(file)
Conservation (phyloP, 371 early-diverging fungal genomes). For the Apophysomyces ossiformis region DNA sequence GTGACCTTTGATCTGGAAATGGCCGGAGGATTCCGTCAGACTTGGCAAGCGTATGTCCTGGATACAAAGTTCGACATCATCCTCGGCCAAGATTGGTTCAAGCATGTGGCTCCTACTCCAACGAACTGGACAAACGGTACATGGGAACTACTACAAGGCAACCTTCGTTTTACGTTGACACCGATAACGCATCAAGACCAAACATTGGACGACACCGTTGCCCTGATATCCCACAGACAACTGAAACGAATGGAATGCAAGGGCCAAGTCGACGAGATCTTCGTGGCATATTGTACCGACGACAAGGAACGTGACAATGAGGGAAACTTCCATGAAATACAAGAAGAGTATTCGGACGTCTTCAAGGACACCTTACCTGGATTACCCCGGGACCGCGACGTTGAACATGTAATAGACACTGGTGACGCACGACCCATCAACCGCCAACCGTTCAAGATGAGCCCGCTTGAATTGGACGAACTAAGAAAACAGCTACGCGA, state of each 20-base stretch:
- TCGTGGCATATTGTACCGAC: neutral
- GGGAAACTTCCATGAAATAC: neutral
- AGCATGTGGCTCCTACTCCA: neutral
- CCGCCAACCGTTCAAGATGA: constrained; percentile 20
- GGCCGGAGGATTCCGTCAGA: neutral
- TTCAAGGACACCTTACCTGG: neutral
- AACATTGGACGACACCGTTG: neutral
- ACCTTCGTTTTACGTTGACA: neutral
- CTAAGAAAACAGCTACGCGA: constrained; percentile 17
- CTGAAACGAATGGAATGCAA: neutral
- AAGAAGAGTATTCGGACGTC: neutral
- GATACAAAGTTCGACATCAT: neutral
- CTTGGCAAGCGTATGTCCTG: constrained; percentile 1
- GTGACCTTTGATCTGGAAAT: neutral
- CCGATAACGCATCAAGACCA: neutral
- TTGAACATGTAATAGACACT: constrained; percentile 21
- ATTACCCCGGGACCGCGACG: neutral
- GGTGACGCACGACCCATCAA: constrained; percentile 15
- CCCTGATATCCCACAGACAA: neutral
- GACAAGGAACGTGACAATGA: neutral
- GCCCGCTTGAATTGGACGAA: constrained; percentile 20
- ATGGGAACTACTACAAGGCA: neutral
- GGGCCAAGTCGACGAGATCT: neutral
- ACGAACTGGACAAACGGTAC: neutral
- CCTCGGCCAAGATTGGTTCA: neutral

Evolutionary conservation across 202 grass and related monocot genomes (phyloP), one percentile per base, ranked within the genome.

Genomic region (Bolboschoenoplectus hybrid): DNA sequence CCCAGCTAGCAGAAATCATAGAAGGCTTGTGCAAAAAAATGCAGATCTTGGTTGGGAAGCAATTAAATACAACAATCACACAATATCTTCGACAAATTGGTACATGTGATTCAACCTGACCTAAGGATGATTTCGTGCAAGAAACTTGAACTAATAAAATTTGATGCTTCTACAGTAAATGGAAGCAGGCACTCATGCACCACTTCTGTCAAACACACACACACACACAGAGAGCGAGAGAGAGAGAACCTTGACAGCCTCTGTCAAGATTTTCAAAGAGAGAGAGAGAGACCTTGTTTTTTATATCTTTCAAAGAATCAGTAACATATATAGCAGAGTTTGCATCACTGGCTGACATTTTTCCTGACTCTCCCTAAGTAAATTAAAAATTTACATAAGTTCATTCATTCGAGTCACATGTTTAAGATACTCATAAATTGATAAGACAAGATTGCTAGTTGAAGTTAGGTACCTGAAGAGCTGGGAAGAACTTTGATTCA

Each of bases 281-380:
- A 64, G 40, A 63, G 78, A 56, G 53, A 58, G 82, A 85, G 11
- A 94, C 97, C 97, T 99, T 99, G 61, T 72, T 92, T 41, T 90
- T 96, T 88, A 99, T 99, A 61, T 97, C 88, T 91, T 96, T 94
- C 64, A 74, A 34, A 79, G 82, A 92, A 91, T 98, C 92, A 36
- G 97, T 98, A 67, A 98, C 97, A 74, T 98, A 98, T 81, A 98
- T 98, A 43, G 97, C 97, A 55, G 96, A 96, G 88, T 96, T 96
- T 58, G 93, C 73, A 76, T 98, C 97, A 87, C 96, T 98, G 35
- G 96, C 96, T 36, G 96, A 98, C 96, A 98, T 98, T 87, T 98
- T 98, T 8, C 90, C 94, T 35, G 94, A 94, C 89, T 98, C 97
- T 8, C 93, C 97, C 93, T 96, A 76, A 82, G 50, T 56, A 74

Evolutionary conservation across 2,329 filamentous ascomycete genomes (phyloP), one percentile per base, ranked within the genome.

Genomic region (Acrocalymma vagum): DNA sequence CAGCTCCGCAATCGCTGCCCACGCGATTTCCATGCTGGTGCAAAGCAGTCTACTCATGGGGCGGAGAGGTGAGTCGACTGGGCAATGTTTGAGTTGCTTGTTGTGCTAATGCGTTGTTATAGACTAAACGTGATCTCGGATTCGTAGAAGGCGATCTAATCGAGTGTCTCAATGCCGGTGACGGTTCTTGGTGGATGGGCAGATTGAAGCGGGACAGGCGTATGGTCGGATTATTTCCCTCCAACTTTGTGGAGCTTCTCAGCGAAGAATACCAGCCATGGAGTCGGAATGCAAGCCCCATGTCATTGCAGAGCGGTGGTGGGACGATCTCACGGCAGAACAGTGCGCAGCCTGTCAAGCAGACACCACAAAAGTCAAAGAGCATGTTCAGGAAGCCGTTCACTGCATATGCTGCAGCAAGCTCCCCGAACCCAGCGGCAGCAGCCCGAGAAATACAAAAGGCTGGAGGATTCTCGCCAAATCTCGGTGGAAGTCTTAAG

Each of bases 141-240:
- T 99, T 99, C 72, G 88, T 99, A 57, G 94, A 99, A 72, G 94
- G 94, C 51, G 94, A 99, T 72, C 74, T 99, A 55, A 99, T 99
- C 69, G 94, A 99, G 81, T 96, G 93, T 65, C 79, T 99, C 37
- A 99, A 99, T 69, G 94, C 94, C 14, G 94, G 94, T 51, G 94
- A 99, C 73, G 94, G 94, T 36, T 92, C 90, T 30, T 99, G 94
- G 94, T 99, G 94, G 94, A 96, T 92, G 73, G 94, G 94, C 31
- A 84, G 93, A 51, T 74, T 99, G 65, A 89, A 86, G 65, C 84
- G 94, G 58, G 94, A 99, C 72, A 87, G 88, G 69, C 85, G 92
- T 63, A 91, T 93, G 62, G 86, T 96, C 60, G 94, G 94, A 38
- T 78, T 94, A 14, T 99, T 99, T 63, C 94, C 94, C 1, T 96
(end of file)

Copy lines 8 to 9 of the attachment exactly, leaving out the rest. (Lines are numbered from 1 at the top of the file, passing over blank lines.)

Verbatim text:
- AACATTGGACGACACCGTTG: neutral
- ACCTTCGTTTTACGTTGACA: neutral